After earning a business degree from Indiana Central College in 1974, Steve Stanfield had intentions of making a career in the banking industry.
One day, he was walking through a park in Seymour when Harry Cherry, executive director of the Boys Club, saw him and asked if he had found a job yet.
Cherry said he had an opening for assistant director at the club, and Stanfield took him up on the offer.
Two days after he started working at the club, a bank called and offered him a job, but Stanfield was happy with his new career path.
Story continues below gallery
“I just didn’t think I could back out at the time, and I didn’t,” he said.
Cherry planned to retire in six years, and he told Stanfield if he could manage the job, work with the board of directors and do a good job, he could step into the executive director’s role.
Stanfield assumed that position in 1980 and held it until retiring Friday.
He said he thought about retiring 10 years ago but chose to stay around. Then two years ago, he told the board he planned to retire when he was 65.
“You never know when your time is up, and I wanted to enjoy retirement, and I wanted to enjoy it when I could enjoy it,” he said.
Overall, Stanfield worked at the club for 43 years, including the past 37 as executive director. It has been known as the Boys & Girls Club of Seymour since the mid-1990s.
Years before, Stanfield started as a member of the club. The Seymour native said his father signed him up when he was 6, and he remained a member until he graduated from Seymour High School in 1970.
At the time, the Boys Club was along South Broadway Street, three blocks away from where Stanfield lived.
He said he was big into sports, including T-ball, basketball, flag football, and he made an all-star team and got to travel to other clubs and play.
“We traveled around, and I met lifelong friends at the club,” he said. “At my retirement session (recently), I talked about my first friend ever who lived three blocks down from me, Bill Owens. We are lifelong friends, and we met at the club.”
The Boys Club opened in Seymour in 1947, and Mike Kreska was the executive director until 1957. Cherry then took over through 1980, when Stanfield became the third executive director.
As assistant director, Stanfield coached basketball teams that traveled around the state playing in tournaments.
“My secondary position, if I didn’t get into banking, I had thought about teaching and coaching, so that fell into my interests,” he said. “The fact that I had been a club kid, I really fell right in with very little coaching from anybody because I had been in the program before.”
The national organization’s name changed to Boys & Girls Clubs of America in 1990, and Stanfield said the Seymour club became coed in the mid-1990s when it moved to its current location at 950 N. O’Brien St. That change also required him to hire a couple of female staff members.
One of the biggest changes over the years has related to funding. In the beginning, Stanfield said the club was 100 percent funded by the United Way, and annual memberships cost between 60 cents and $1.
When the club moved to its 25,000-square-foot facility, the United Way gave its blessing but told Stanfield it couldn’t fund what he needed, so the membership cost increased over the years and the club became a fundraising organization.
The annual fundraiser has gone from a duck race to a raffle to now receiving part of the proceeds from Dancing with the Seymour Stars, and memberships now cost $100 for the school year and $100 for the summer.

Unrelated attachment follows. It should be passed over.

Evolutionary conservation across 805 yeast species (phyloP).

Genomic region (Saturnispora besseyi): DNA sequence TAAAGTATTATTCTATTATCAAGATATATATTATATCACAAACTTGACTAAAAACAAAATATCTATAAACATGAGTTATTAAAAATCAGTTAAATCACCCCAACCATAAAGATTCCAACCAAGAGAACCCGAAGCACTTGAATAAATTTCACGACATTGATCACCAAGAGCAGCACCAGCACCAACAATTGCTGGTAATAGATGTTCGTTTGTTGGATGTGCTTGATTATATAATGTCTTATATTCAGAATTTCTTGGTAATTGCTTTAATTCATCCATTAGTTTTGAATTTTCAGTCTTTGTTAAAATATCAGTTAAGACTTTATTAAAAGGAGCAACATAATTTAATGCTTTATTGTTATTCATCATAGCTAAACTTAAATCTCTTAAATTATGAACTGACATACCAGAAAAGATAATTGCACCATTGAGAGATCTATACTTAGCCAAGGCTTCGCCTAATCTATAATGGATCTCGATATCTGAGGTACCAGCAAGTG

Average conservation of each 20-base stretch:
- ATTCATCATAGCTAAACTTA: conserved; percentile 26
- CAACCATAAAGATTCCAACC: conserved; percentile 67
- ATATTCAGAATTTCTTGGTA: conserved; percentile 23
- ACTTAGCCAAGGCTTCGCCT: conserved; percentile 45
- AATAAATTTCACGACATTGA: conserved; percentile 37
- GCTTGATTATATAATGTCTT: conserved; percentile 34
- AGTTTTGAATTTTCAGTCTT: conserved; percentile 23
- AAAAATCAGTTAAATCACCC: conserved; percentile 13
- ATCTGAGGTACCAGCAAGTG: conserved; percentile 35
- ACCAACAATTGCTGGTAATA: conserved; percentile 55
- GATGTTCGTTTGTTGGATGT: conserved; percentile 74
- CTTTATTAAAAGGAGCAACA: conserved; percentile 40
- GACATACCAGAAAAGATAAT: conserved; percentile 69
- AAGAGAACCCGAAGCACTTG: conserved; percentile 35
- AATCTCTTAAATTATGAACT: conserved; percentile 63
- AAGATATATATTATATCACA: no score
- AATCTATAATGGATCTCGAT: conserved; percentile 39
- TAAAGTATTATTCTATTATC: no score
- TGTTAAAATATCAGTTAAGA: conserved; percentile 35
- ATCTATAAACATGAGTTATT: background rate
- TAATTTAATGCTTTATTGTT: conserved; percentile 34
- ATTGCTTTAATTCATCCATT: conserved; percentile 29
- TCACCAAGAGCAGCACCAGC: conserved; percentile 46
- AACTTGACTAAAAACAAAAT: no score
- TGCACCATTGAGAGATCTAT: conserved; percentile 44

Stanfield said the club was fully funded and had a budget of around $80,000 when he started, but they now have to raise more than half of their $450,000 annual budget.
Also, with the United Way recently changing its funding process, the club has transitioned to research-based programs with measurable outcomes. Now, there are more classroom activities at the club.
“If there’s something we don’t do well, it’s marketing,” Stanfield said. “We know what we do, and we do a lot of things. The problem is we’re not telling the community what we’re doing, so with the outcomes-based stuff through United Way, this will probably promote us a little bit better.”
The club and other United Way agencies will receive less agency funding each of the next five years until getting to the point of only receiving program funding.
Stanfield said that’s a challenge for the staff, but fortunately, the new executive director, Ryon Wheeler, has experience with measurable outcomes in his previous job as chief executive officer at the Boys & Girls Club of Emerald Valley in Eugene, Oregon.
Wheeler worked alongside Stanfield for three weeks, allowing him to become familiar with how the Seymour club operates and meet community leaders.
Even though Stanfield no longer works at the club, he will still be around kids because he’s going to be an instructional assistant at Seymour-Redding Elementary School. His wife, Mindy, is a secretary at the school, and he said he plans to work there until she retires in three years.
That part-time job will have him working five hours a day.
“I’ll be semi-retired, but I’m out of the decision-making chair,” he said, smiling. “I’m just going to be the employee that they tell me what to do.”
In retirement, Stanfield said he also plans to babysit his two grandchildren and spend more time going on walks.
“I never picked up a golf club, so I don’t know whether that’s in the future,” he said. “I’ve got to keep busy. I’m not going to sit around and do nothing.”
Name: Steve Stanfield
Education: Seymour High School (1970); Indiana Central College (bachelor’s degree in business, 1974)
Occupation: Recently retired after 43 years with the Boys Club/Boys & Girls Club of Seymour
Family: Wife, Mindy Stanfield; son, Kyle Stanfield; daughter, Kelly Stanfield; two grandchildren, Izzy and Callen Stanfield